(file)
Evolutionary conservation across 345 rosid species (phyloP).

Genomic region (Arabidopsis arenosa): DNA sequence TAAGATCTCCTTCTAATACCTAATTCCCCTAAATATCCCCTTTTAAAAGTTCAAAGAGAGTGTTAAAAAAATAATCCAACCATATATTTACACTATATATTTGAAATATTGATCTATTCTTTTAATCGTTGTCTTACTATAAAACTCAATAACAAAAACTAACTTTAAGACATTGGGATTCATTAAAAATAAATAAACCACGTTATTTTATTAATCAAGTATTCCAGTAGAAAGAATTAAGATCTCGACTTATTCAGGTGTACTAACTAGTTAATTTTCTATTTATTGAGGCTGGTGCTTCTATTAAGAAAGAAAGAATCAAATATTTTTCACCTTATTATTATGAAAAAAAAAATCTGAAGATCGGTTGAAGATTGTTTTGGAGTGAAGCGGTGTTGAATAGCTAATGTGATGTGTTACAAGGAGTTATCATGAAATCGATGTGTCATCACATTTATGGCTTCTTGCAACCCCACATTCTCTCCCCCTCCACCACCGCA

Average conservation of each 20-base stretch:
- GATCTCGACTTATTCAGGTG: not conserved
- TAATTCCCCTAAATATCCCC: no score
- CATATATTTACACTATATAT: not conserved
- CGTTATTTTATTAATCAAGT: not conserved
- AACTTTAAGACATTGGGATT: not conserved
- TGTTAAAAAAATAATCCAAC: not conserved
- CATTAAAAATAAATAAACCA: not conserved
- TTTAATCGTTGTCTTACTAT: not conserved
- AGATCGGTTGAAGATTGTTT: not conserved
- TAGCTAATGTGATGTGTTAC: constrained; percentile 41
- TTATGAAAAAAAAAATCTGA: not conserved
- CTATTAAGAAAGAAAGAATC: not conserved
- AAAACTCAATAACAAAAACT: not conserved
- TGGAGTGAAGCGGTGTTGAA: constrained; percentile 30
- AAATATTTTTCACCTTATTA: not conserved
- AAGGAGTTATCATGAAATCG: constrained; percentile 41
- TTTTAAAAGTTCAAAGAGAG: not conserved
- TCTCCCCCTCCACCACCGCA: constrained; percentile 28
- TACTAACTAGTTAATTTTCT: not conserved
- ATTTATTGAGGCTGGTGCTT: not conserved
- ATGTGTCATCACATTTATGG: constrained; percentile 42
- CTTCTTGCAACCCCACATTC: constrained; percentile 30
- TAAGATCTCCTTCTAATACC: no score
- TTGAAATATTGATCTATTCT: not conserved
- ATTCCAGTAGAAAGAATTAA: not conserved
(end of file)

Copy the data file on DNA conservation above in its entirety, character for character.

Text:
Evolutionary conservation across 345 rosid species (phyloP).

Genomic region (Arabidopsis arenosa): DNA sequence TAAGATCTCCTTCTAATACCTAATTCCCCTAAATATCCCCTTTTAAAAGTTCAAAGAGAGTGTTAAAAAAATAATCCAACCATATATTTACACTATATATTTGAAATATTGATCTATTCTTTTAATCGTTGTCTTACTATAAAACTCAATAACAAAAACTAACTTTAAGACATTGGGATTCATTAAAAATAAATAAACCACGTTATTTTATTAATCAAGTATTCCAGTAGAAAGAATTAAGATCTCGACTTATTCAGGTGTACTAACTAGTTAATTTTCTATTTATTGAGGCTGGTGCTTCTATTAAGAAAGAAAGAATCAAATATTTTTCACCTTATTATTATGAAAAAAAAAATCTGAAGATCGGTTGAAGATTGTTTTGGAGTGAAGCGGTGTTGAATAGCTAATGTGATGTGTTACAAGGAGTTATCATGAAATCGATGTGTCATCACATTTATGGCTTCTTGCAACCCCACATTCTCTCCCCCTCCACCACCGCA

Average conservation of each 20-base stretch:
- GATCTCGACTTATTCAGGTG: not conserved
- TAATTCCCCTAAATATCCCC: no score
- CATATATTTACACTATATAT: not conserved
- CGTTATTTTATTAATCAAGT: not conserved
- AACTTTAAGACATTGGGATT: not conserved
- TGTTAAAAAAATAATCCAAC: not conserved
- CATTAAAAATAAATAAACCA: not conserved
- TTTAATCGTTGTCTTACTAT: not conserved
- AGATCGGTTGAAGATTGTTT: not conserved
- TAGCTAATGTGATGTGTTAC: constrained; percentile 41
- TTATGAAAAAAAAAATCTGA: not conserved
- CTATTAAGAAAGAAAGAATC: not conserved
- AAAACTCAATAACAAAAACT: not conserved
- TGGAGTGAAGCGGTGTTGAA: constrained; percentile 30
- AAATATTTTTCACCTTATTA: not conserved
- AAGGAGTTATCATGAAATCG: constrained; percentile 41
- TTTTAAAAGTTCAAAGAGAG: not conserved
- TCTCCCCCTCCACCACCGCA: constrained; percentile 28
- TACTAACTAGTTAATTTTCT: not conserved
- ATTTATTGAGGCTGGTGCTT: not conserved
- ATGTGTCATCACATTTATGG: constrained; percentile 42
- CTTCTTGCAACCCCACATTC: constrained; percentile 30
- TAAGATCTCCTTCTAATACC: no score
- TTGAAATATTGATCTATTCT: not conserved
- ATTCCAGTAGAAAGAATTAA: not conserved